The Stand is Stephen King’s masterpiece. Originally published in 1978, one of King’s first few books. Due to being an unknown author with only a handful of previous published books, The Stand received a major edit before coming out. But by the late 80s, King was considered a master writer and was able to published the uncut version of his book, which is the one I read both times. At over 1100 pages, you will be spending plenty of time with the characters, and although there are dozens of them, their stories don’t converge immediately, so it’s easy to keep them separate.

The basic premise is that a government engineered superflu is accidentally released. 99.4% of the population is dead within a week or so. The rest are immune for unknown reasons, and those left have extremely vivid dreams, mostly of a man in black who calls himself Randall Flagg. Basically he’s the devil incarnate, and they are afraid of him. Those who aren’t afraid (and we don’t meet many of them…this is a tale of good vs evil, heavily emphasizing the good) end up in Las Vegas, doing RF’s bidding. Most of our characters end up in Colorado, under the leadership of a very old woman named Mother Abigail. The good guys are trying to set up a city, government, electricity, etc where the bad guys are doing the same, but also much much worse.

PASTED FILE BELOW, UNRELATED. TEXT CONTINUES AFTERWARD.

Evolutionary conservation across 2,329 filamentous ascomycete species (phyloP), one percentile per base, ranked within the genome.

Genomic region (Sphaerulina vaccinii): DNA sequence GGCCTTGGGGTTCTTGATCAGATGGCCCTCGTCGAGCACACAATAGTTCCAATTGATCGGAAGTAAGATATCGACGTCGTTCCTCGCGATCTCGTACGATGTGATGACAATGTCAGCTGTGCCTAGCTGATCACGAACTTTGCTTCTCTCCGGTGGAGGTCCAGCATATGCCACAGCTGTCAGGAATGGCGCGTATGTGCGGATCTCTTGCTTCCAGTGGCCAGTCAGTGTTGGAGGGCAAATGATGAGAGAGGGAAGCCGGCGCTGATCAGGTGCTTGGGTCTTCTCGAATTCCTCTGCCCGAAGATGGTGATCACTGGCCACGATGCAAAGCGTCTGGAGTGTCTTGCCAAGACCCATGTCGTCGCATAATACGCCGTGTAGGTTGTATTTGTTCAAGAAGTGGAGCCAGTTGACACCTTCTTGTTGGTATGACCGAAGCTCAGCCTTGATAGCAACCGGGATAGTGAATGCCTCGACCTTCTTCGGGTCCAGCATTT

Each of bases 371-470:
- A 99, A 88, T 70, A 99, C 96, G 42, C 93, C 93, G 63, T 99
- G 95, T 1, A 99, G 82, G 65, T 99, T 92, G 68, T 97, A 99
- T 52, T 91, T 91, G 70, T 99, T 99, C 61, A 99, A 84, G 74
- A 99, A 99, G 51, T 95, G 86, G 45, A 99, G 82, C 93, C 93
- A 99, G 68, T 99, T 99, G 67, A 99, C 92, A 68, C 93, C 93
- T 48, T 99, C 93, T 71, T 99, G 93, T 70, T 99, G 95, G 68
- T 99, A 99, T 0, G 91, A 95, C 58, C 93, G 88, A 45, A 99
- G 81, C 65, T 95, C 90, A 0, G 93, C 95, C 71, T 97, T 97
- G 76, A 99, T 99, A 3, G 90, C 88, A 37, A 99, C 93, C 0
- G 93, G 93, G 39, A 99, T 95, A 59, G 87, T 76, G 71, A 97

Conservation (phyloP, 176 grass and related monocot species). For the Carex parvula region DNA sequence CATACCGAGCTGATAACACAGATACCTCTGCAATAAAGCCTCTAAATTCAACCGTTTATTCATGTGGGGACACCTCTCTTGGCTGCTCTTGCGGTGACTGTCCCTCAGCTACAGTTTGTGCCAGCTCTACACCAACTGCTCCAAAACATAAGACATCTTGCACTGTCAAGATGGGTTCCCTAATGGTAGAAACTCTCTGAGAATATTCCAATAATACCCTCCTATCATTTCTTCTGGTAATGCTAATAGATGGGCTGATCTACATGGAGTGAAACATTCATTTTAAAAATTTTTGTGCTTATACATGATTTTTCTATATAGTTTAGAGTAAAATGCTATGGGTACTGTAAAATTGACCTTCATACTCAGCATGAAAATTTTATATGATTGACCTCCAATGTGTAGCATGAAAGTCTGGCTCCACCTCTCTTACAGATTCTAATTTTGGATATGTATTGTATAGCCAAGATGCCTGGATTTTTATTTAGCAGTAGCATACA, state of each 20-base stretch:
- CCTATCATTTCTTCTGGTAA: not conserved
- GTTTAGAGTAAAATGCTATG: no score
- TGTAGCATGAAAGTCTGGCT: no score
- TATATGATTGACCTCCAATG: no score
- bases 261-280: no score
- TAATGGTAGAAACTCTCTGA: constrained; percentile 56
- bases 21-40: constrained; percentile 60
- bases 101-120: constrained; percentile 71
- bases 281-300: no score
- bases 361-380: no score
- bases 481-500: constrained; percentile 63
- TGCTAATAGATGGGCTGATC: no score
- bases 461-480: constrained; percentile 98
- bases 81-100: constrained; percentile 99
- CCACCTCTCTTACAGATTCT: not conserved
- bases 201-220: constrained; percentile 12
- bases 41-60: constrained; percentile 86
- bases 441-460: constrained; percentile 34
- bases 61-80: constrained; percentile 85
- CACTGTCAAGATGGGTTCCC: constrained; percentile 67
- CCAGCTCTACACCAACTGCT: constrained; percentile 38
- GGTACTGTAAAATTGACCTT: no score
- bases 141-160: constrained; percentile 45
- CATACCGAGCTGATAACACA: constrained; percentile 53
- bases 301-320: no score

There is no good way to summarize this book, since it is so long, but I will just say that King is a master storyteller. He just gets it right. I made it a goal to read 50 pages a day, and that was easy to do because I was sucked into the story from the beginning. Where I think IT might be his most popular book, and I loved it, but The Stand will always be his best work.